By Danielle Lane
Traveling south from Lima into Peru’s southern coastal desert along the Pan-American Highway, the road soon leads to one of the country’s most interesting and culturally diverse regions; Chincha and the Afro-Peruvian heartlands.
This is the spiritual home of criollismo, the sense of cultural identity that has become the centerpiece of Peruvian national pride. The history of African immigrants, originally slaves, has an enduring influence on the national psyche and culture, especially in food, music and dance.
The area is split between the main centre at Chincha and the district of El Carmen. At first glance, there is little difference between Chincha and most other large towns in Peru. Busy, loud, bustling and vibrant, especially around the market area, Chincha is far from unique.
But visit during the town’s two main festivals, the Verano Negro in February and the Festival de las Danzas Negras in November, and you will be stepping into a different world. It is at times like this that the streets become possessed by music and rhythm; crowds throng the square which is dominated by a stage and an endless stream of dancers and live musicians while people wade through an ankle-deep layer of empty beer bottles.
Meanwhile, a short taxi ride away in El Carmen, any time of year is a good time to arrive. The district is home to several traditional bars and clubs that host Afro-Peruvian peñas for locals, limeños and tourists alike.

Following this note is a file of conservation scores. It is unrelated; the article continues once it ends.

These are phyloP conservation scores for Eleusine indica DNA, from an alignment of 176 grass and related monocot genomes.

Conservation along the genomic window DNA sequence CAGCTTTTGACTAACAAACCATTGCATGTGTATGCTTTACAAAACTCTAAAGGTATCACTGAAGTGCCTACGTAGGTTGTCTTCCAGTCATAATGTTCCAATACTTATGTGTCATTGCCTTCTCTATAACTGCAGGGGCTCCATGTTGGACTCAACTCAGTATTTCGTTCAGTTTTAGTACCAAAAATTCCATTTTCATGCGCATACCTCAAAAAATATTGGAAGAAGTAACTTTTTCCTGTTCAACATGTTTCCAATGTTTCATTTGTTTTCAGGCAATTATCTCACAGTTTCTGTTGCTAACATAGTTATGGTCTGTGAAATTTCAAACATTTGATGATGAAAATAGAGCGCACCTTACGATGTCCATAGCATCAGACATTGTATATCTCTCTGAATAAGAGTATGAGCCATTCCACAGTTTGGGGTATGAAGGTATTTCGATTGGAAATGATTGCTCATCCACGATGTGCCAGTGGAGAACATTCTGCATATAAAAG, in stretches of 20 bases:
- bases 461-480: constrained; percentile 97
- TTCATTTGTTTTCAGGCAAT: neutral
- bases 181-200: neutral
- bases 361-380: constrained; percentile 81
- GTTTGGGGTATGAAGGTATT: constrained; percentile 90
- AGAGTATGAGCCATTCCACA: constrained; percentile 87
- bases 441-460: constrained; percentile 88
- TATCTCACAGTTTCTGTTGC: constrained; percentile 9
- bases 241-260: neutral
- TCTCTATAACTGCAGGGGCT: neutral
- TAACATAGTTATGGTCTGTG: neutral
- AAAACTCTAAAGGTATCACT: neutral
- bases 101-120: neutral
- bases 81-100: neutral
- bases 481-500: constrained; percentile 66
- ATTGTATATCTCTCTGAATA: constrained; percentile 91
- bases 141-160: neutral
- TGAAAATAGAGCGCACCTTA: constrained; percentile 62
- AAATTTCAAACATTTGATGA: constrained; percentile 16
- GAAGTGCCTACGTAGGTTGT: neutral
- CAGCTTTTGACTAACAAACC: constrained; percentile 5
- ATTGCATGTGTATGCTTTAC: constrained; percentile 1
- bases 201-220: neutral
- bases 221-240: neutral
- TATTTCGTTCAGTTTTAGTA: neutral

A peña is a party that is held at a club or bar featuring Afro-Peruvian music, comedy and skits, all of which include crowd participation.
A good music performance is a particular treat. Look out for the interesting instruments, each with their own history. The cajon (a box-like drum), the cajita (a small box, modeled after a church collection box), and la quijada de burro (the jaw of an ox or donkey) were all created by inventive slaves who were forbidden to use conventional percussion instruments by landowners fearful that they could be used to communicate and ferment rebellion.
Local foods and of course pisco can be ordered at each peña. Hacienda San Jose, built in 1688 has become the most famous location because the not only provide the entertainment, but also over 300 years of history and lodging for guests.
Although the best time of year to visit this area is at the end of February for the Verano Negro festival and in November for the Festival de las Danzas Negras, no matter when you come to this area, you will find a peña awaiting you.